Choosing a Fleet Vehicle That’s Both Comfortable and Functional

Storage space and riding comfort are some of the advantages of a cargo van

Choosing a Fleet Vehicle That’s Both Comfortable and Functional

  T ’N G Plumbing of Dexter, Minnesota, has been using a Ford Transit 250 cargo van for the past five years because of the amount of storage space in the van and the comfort of riding in it. The company takes pride in the vehicle’s appearance and cleans it weekly. (Photo courtesy T N G Plumbing)

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Drain cleaners face the difficult challenge of fitting a full shops’ worth of tools, equipment and parts in a vehicle. Throw in a jam-packed schedule on top of that and staying organized with all those pieces can be headache.

Vehicles designed to address organization issues faced by those with careers on the road have evolved over the years, providing some great options to get you and your equipment to the job site. With so many styles, makes and models to choose from, it comes down to figuring out what you want out of the vehicle and choosing the best fit for you and your crew.

Cargo vans are a popular choice for many drain cleaners as they not only help them stay organized, but also offer advantages that aren’t found in other work vehicles.

Gina and Todd Grundmeier, owners of T ’N G Plumbing in Dexter, Minnesota, have been using a Ford Transit 250 cargo van for the past five years. “The most specific thing that drew us to it was the ability to be able to transport so much more materials for service work,” says Gina Grundmeier. “That and you could save on your back by not stooping around looking for items.”

Space and comfort

Multiple manufacturers produce cargo vans with varying features and capabilities. Grundmeier says they started and ended their search with Ford. And so far, they are happy with their purchase. “There isn’t really anything we dislike about this van as far as changing it,” she says. “The setup we chose when we purchased shelving was carefully researched and storage is utilized to its max potential.”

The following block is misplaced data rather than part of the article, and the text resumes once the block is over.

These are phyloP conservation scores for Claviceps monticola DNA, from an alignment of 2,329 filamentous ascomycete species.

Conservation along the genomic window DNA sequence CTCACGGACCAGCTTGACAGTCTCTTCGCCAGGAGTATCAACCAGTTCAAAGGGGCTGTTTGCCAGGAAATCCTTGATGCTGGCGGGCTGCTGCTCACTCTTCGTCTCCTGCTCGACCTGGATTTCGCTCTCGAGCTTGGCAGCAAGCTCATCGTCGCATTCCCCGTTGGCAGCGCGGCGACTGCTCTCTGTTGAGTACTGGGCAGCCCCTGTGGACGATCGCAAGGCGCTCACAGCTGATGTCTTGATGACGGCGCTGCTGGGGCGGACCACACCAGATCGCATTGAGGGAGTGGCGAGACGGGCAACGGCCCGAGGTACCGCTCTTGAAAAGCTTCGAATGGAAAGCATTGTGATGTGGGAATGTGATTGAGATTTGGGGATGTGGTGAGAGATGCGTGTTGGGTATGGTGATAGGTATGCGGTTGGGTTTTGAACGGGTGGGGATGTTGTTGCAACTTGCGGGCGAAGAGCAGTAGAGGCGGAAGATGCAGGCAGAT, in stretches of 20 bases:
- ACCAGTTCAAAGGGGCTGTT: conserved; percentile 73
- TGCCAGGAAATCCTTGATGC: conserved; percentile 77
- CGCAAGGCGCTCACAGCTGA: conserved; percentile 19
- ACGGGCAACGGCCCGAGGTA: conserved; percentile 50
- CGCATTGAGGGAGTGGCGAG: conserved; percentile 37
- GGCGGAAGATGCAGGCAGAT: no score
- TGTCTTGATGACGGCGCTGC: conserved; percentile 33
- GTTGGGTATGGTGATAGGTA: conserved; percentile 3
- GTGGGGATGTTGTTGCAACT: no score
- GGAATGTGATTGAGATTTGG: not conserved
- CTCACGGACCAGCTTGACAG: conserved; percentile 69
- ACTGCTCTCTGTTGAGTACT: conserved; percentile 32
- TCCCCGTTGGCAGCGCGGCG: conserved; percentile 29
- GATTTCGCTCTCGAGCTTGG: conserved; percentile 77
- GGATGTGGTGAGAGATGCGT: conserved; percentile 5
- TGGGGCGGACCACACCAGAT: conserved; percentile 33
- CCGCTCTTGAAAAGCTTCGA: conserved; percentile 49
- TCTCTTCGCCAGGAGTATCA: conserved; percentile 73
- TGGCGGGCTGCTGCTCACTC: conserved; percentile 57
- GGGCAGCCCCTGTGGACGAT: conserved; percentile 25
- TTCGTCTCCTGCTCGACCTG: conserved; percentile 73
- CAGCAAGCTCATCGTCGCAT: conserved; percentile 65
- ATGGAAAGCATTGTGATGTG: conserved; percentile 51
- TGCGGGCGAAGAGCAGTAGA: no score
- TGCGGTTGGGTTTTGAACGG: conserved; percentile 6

One of the biggest draws of cargo vans is the vast enclosed space they offer, allowing interior customization for storage. Each make and model will vary in terms of interior space, but most cargo vans offer 120-200 cubic feet of space and have options for interior ceiling racks, shelves, bins, drawers or lockers to be added and arranged in a fashion that suits you and your business.

In the Grundmeier’s van, they have shelving units on both sides of their Transit, providing a multitude of storage options for equipment and parts. The ample shelving and storage possibilities are one of the biggest attributes that the Grundmeiers like about the cargo van. They are able to use bins within the shelving to store various PVC fittings, power tools and smaller service parts. The van provides plenty of room to lay lengths of PVC pipe on the floor while keeping enough room for a clear pathway to maneuver throughout the vehicle.

Comfort is another thing that attracts people to cargo vans as their office on wheels. It’s easy to focus on the storage attributes of a service vehicle, but don’t forget about staying comfortable for long hours on the road. Cargo vans are designed to match the comfort level of an SUV or minivan, so driving them commercially doesn’t strain the operator.

“There is probably more capacity for storage in a box truck, but it wouldn’t drive me to own one,” Grundmeier says. “I did use one through a previous employer. I felt they were a rough ride and more challenging to maneuver driving to service calls in town when weather was inclement, meaning snow.”

“The gas mileage we get now is also a bonus,” she adds. Manufacturers in today’s market have put a lot of research and development into fuel efficiency making cargo van fuel consumption considerably lower than that of box trucks. However, how much better depends on the make and model you choose.

Cargo vans come in various sizes and often grouped as large or compact. Large cargo vans like the Mercedes-Benz Sprinter advertise up to 19 mpg with other comparable size vans from other van manufacturers advertising from 15-18 mpg. Obviously, the larger vans will permit more storage than their compact counterparts, but the smaller compact cargo vans make up for that in added miles per gallon with some models like the Dodge RAM ProMaster City advertising 28 mpg highway.

First impressions

Another added benefit that comes standard with cargo vans no matter their size is the blank wall on each side of the vehicle’s exterior and their rear doors. That space is easily transformed into a mobile billboard for your business.

However, when your van is boldly emblazoned with your name and number emblazoned, it’s a representation of your company at all times. With that in mind, make sure you develop a routine schedule of cleaning and organizing the vehicle. Just like the welcome area in a front office, the vehicle may be the first impression a potential customer has of you and your business, so it needs to be kept tidy and impressive to anyone who may see the inside.

“Cleaning is done weekly,” Grundmeier says. “I try to maintain as best as I can on a daily basis to keep the van in its best shape. I feel that the appearance of the inside is just as important as the appearance of the outside. If my customers — when my customers — see inside my van, they will see organization and not scatter. I believe that reassures them of my work ethic as well.”

Whether it becomes your one and only service vehicle or part of a larger fleet, cargo vans have a lot to offer drain cleaners, but do some research and find the van that fits your business needs. 


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